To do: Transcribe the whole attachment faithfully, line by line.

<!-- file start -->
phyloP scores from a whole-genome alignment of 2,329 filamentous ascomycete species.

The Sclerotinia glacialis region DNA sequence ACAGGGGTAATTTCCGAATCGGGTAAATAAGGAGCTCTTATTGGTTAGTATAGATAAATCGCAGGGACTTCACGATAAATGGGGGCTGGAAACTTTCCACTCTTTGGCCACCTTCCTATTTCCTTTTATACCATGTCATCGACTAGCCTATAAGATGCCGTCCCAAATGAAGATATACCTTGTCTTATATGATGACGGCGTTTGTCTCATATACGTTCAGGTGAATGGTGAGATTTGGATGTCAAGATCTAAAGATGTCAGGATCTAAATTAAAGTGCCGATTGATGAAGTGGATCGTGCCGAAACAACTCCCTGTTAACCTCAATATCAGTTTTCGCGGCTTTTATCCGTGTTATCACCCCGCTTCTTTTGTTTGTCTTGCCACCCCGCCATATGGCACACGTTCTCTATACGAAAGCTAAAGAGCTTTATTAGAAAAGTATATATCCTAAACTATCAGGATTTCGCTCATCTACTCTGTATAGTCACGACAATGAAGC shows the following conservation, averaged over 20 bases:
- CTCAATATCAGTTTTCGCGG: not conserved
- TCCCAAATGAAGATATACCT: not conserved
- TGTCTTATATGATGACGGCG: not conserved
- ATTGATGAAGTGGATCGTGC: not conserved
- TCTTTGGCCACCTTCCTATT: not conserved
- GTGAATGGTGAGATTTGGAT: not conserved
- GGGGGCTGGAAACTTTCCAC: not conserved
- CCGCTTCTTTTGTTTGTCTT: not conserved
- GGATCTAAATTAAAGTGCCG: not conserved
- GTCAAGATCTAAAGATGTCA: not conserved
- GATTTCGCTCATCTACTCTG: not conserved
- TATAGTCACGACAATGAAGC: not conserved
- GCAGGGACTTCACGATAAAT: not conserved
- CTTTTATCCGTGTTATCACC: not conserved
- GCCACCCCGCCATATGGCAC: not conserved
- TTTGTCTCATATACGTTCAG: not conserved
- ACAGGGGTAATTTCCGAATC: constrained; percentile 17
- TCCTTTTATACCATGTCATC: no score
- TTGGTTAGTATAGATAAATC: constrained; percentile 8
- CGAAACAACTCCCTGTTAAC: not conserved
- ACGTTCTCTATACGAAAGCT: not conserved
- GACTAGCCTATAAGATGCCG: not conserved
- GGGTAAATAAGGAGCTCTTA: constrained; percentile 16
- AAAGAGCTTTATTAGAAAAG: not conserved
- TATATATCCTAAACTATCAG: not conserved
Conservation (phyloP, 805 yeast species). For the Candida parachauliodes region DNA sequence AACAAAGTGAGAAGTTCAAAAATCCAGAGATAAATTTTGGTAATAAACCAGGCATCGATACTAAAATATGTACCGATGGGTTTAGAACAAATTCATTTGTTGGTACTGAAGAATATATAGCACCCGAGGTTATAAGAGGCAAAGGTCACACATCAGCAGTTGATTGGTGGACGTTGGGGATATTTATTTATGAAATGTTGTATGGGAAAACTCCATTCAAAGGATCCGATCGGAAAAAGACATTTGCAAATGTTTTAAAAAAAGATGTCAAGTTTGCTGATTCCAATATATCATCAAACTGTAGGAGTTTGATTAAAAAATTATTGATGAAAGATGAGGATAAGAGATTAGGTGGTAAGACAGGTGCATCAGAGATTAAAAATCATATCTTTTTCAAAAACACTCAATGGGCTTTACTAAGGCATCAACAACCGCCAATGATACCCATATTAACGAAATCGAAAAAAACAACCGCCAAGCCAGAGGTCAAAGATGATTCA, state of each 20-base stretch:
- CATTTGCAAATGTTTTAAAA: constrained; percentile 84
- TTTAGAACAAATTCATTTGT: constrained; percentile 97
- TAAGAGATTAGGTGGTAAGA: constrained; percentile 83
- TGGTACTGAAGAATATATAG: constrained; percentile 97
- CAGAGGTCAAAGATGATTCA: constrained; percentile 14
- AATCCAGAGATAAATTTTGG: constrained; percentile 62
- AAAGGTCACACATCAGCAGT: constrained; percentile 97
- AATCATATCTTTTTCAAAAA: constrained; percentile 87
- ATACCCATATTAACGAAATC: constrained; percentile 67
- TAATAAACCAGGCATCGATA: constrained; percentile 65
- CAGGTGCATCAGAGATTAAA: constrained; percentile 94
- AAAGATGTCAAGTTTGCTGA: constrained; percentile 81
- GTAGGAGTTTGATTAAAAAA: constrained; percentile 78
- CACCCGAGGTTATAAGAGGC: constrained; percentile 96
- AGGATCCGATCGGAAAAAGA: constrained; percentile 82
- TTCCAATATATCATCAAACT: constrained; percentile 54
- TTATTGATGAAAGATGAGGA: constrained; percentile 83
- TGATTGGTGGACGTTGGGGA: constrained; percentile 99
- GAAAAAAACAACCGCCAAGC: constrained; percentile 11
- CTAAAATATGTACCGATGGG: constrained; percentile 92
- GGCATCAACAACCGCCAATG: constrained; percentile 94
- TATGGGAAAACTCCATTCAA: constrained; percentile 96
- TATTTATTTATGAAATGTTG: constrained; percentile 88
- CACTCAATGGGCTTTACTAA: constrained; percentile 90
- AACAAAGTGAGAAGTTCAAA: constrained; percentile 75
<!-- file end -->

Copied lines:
phyloP scores from a whole-genome alignment of 2,329 filamentous ascomycete species.

The Sclerotinia glacialis region DNA sequence ACAGGGGTAATTTCCGAATCGGGTAAATAAGGAGCTCTTATTGGTTAGTATAGATAAATCGCAGGGACTTCACGATAAATGGGGGCTGGAAACTTTCCACTCTTTGGCCACCTTCCTATTTCCTTTTATACCATGTCATCGACTAGCCTATAAGATGCCGTCCCAAATGAAGATATACCTTGTCTTATATGATGACGGCGTTTGTCTCATATACGTTCAGGTGAATGGTGAGATTTGGATGTCAAGATCTAAAGATGTCAGGATCTAAATTAAAGTGCCGATTGATGAAGTGGATCGTGCCGAAACAACTCCCTGTTAACCTCAATATCAGTTTTCGCGGCTTTTATCCGTGTTATCACCCCGCTTCTTTTGTTTGTCTTGCCACCCCGCCATATGGCACACGTTCTCTATACGAAAGCTAAAGAGCTTTATTAGAAAAGTATATATCCTAAACTATCAGGATTTCGCTCATCTACTCTGTATAGTCACGACAATGAAGC shows the following conservation, averaged over 20 bases:
- CTCAATATCAGTTTTCGCGG: not conserved
- TCCCAAATGAAGATATACCT: not conserved
- TGTCTTATATGATGACGGCG: not conserved
- ATTGATGAAGTGGATCGTGC: not conserved
- TCTTTGGCCACCTTCCTATT: not conserved
- GTGAATGGTGAGATTTGGAT: not conserved
- GGGGGCTGGAAACTTTCCAC: not conserved
- CCGCTTCTTTTGTTTGTCTT: not conserved
- GGATCTAAATTAAAGTGCCG: not conserved
- GTCAAGATCTAAAGATGTCA: not conserved
- GATTTCGCTCATCTACTCTG: not conserved
- TATAGTCACGACAATGAAGC: not conserved
- GCAGGGACTTCACGATAAAT: not conserved
- CTTTTATCCGTGTTATCACC: not conserved
- GCCACCCCGCCATATGGCAC: not conserved
- TTTGTCTCATATACGTTCAG: not conserved
- ACAGGGGTAATTTCCGAATC: constrained; percentile 17
- TCCTTTTATACCATGTCATC: no score
- TTGGTTAGTATAGATAAATC: constrained; percentile 8
- CGAAACAACTCCCTGTTAAC: not conserved
- ACGTTCTCTATACGAAAGCT: not conserved
- GACTAGCCTATAAGATGCCG: not conserved
- GGGTAAATAAGGAGCTCTTA: constrained; percentile 16
- AAAGAGCTTTATTAGAAAAG: not conserved
- TATATATCCTAAACTATCAG: not conserved
Conservation (phyloP, 805 yeast species). For the Candida parachauliodes region DNA sequence AACAAAGTGAGAAGTTCAAAAATCCAGAGATAAATTTTGGTAATAAACCAGGCATCGATACTAAAATATGTACCGATGGGTTTAGAACAAATTCATTTGTTGGTACTGAAGAATATATAGCACCCGAGGTTATAAGAGGCAAAGGTCACACATCAGCAGTTGATTGGTGGACGTTGGGGATATTTATTTATGAAATGTTGTATGGGAAAACTCCATTCAAAGGATCCGATCGGAAAAAGACATTTGCAAATGTTTTAAAAAAAGATGTCAAGTTTGCTGATTCCAATATATCATCAAACTGTAGGAGTTTGATTAAAAAATTATTGATGAAAGATGAGGATAAGAGATTAGGTGGTAAGACAGGTGCATCAGAGATTAAAAATCATATCTTTTTCAAAAACACTCAATGGGCTTTACTAAGGCATCAACAACCGCCAATGATACCCATATTAACGAAATCGAAAAAAACAACCGCCAAGCCAGAGGTCAAAGATGATTCA, state of each 20-base stretch:
- CATTTGCAAATGTTTTAAAA: constrained; percentile 84
- TTTAGAACAAATTCATTTGT: constrained; percentile 97
- TAAGAGATTAGGTGGTAAGA: constrained; percentile 83
- TGGTACTGAAGAATATATAG: constrained; percentile 97
- CAGAGGTCAAAGATGATTCA: constrained; percentile 14
- AATCCAGAGATAAATTTTGG: constrained; percentile 62
- AAAGGTCACACATCAGCAGT: constrained; percentile 97
- AATCATATCTTTTTCAAAAA: constrained; percentile 87
- ATACCCATATTAACGAAATC: constrained; percentile 67
- TAATAAACCAGGCATCGATA: constrained; percentile 65
- CAGGTGCATCAGAGATTAAA: constrained; percentile 94
- AAAGATGTCAAGTTTGCTGA: constrained; percentile 81
- GTAGGAGTTTGATTAAAAAA: constrained; percentile 78
- CACCCGAGGTTATAAGAGGC: constrained; percentile 96
- AGGATCCGATCGGAAAAAGA: constrained; percentile 82
- TTCCAATATATCATCAAACT: constrained; percentile 54
- TTATTGATGAAAGATGAGGA: constrained; percentile 83
- TGATTGGTGGACGTTGGGGA: constrained; percentile 99
- GAAAAAAACAACCGCCAAGC: constrained; percentile 11
- CTAAAATATGTACCGATGGG: constrained; percentile 92
- GGCATCAACAACCGCCAATG: constrained; percentile 94
- TATGGGAAAACTCCATTCAA: constrained; percentile 96
- TATTTATTTATGAAATGTTG: constrained; percentile 88
- CACTCAATGGGCTTTACTAA: constrained; percentile 90
- AACAAAGTGAGAAGTTCAAA: constrained; percentile 75